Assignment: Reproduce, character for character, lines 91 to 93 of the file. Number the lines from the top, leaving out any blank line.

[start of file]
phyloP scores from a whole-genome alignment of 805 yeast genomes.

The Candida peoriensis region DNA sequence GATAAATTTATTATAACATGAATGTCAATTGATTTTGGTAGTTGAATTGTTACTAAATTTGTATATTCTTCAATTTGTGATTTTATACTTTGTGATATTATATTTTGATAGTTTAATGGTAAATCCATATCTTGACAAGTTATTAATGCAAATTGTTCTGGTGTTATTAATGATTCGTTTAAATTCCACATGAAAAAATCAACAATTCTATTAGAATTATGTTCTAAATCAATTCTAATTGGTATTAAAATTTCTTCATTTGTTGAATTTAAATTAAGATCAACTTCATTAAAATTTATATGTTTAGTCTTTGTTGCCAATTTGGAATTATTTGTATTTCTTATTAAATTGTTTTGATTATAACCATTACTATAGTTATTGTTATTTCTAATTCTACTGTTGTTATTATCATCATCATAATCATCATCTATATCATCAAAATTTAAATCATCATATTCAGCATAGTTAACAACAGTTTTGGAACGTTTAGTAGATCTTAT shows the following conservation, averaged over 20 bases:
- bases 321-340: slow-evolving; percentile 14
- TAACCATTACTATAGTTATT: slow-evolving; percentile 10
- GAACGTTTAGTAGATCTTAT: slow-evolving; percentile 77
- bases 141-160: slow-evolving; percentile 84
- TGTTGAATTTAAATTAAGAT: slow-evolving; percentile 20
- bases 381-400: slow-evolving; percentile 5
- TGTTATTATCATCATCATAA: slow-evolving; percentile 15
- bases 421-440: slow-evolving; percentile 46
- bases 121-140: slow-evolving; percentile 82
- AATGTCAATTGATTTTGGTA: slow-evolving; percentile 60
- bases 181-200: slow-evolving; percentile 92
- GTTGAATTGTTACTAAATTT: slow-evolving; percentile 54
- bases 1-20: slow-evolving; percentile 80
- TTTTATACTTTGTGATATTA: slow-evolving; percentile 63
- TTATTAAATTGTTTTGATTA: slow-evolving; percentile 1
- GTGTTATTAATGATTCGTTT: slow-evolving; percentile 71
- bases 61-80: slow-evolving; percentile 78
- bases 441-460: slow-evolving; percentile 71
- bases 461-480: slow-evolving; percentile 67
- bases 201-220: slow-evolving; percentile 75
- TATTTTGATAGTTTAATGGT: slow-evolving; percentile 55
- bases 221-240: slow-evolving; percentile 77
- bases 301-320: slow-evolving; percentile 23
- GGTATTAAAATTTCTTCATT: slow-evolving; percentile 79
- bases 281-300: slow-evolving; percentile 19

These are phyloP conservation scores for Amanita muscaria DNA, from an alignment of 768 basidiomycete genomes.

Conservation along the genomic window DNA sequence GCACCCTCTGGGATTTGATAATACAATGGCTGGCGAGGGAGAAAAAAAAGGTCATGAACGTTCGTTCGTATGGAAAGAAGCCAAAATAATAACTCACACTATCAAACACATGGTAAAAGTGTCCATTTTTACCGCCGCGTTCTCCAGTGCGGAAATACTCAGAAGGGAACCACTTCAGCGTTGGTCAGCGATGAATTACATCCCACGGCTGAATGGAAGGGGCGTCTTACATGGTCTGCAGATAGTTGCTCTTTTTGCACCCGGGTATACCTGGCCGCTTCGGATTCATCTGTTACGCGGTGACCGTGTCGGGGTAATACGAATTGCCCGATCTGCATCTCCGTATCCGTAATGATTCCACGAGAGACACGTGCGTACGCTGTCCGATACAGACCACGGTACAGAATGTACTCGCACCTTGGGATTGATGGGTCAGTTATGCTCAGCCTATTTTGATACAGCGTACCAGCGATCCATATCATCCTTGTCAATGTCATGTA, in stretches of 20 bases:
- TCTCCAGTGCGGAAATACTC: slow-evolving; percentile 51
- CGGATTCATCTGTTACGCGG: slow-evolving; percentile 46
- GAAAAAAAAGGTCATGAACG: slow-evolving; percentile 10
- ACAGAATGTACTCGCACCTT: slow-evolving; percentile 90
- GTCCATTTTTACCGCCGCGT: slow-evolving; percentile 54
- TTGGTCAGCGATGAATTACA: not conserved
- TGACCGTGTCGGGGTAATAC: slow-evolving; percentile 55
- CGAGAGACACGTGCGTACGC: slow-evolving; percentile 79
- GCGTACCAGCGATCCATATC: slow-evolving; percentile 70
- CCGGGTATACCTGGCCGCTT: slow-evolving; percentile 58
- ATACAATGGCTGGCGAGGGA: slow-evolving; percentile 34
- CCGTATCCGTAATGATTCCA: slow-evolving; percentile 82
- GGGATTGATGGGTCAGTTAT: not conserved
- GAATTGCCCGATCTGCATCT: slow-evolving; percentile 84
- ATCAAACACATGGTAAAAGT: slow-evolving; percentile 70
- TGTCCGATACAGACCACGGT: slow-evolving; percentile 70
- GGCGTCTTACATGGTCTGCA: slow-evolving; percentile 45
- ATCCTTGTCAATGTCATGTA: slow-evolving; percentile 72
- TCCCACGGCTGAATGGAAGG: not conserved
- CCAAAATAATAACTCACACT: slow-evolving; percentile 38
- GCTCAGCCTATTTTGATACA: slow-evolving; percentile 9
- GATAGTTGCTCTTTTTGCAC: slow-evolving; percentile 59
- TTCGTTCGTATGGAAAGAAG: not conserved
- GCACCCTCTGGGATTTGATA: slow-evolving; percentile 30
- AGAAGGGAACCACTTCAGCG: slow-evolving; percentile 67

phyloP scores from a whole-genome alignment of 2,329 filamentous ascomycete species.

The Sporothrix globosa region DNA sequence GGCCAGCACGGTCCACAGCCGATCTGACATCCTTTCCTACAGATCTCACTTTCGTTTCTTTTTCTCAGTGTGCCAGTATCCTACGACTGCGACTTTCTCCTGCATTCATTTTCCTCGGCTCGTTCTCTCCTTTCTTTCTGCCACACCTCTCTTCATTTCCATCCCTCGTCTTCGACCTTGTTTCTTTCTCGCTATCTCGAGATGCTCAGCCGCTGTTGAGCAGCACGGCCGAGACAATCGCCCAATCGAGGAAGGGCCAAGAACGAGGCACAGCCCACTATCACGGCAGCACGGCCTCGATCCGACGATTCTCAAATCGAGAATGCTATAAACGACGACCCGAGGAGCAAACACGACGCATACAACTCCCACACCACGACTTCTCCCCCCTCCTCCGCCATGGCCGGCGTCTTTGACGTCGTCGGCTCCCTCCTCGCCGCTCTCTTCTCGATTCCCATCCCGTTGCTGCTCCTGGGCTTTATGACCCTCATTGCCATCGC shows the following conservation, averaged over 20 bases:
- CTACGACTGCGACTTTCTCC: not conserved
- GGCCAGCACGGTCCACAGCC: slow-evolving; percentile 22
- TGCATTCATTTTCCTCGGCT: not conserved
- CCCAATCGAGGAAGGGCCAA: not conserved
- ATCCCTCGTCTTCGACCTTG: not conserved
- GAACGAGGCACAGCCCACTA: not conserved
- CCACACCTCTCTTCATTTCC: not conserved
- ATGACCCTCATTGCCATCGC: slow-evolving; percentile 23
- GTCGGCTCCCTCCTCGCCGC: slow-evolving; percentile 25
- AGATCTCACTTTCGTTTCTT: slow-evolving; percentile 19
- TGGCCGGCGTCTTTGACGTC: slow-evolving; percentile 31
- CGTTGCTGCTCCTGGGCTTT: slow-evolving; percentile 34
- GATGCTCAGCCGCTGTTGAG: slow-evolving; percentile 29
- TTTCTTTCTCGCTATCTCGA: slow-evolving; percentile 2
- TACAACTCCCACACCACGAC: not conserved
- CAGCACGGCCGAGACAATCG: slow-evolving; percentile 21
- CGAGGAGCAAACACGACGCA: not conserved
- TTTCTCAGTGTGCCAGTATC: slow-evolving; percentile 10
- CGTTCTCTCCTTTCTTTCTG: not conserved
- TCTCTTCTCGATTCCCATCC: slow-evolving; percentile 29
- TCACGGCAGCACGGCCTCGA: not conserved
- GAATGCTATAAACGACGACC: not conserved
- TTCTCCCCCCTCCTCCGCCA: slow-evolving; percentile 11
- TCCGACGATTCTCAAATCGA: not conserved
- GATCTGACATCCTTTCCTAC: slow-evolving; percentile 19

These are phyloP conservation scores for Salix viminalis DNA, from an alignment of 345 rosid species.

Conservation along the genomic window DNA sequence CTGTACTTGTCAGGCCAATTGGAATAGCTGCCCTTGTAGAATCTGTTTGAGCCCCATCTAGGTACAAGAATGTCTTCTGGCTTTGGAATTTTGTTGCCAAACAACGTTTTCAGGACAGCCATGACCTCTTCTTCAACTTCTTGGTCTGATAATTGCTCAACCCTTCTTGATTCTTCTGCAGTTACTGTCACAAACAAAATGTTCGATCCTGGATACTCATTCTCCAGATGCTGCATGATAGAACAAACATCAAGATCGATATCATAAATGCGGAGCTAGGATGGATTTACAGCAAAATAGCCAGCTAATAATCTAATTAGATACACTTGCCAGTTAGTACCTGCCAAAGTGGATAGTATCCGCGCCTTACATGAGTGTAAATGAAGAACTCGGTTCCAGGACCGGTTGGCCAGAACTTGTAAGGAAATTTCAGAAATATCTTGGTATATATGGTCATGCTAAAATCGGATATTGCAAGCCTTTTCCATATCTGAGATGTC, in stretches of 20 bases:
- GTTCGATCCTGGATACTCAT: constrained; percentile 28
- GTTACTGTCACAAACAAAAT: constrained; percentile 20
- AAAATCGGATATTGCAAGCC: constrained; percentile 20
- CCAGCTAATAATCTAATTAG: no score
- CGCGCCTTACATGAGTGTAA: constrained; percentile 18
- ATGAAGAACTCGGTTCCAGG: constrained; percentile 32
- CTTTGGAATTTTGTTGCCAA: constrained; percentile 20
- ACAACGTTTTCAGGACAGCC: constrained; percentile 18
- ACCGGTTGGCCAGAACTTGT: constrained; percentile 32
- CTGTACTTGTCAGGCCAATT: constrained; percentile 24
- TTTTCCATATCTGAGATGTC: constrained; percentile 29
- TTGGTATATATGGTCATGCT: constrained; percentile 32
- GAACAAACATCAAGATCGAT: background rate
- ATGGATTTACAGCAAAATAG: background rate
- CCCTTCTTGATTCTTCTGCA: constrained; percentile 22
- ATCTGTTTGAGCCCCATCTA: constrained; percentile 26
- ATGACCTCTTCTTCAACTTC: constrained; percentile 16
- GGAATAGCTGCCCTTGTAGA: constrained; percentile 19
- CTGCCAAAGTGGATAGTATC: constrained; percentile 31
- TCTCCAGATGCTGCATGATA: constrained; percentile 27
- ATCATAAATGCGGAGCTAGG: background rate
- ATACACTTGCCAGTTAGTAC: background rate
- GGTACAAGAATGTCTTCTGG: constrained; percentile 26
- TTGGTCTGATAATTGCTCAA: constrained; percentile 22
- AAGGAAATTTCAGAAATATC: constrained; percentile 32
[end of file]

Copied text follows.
- ACAACGTTTTCAGGACAGCC: constrained; percentile 18
- ACCGGTTGGCCAGAACTTGT: constrained; percentile 32
- CTGTACTTGTCAGGCCAATT: constrained; percentile 24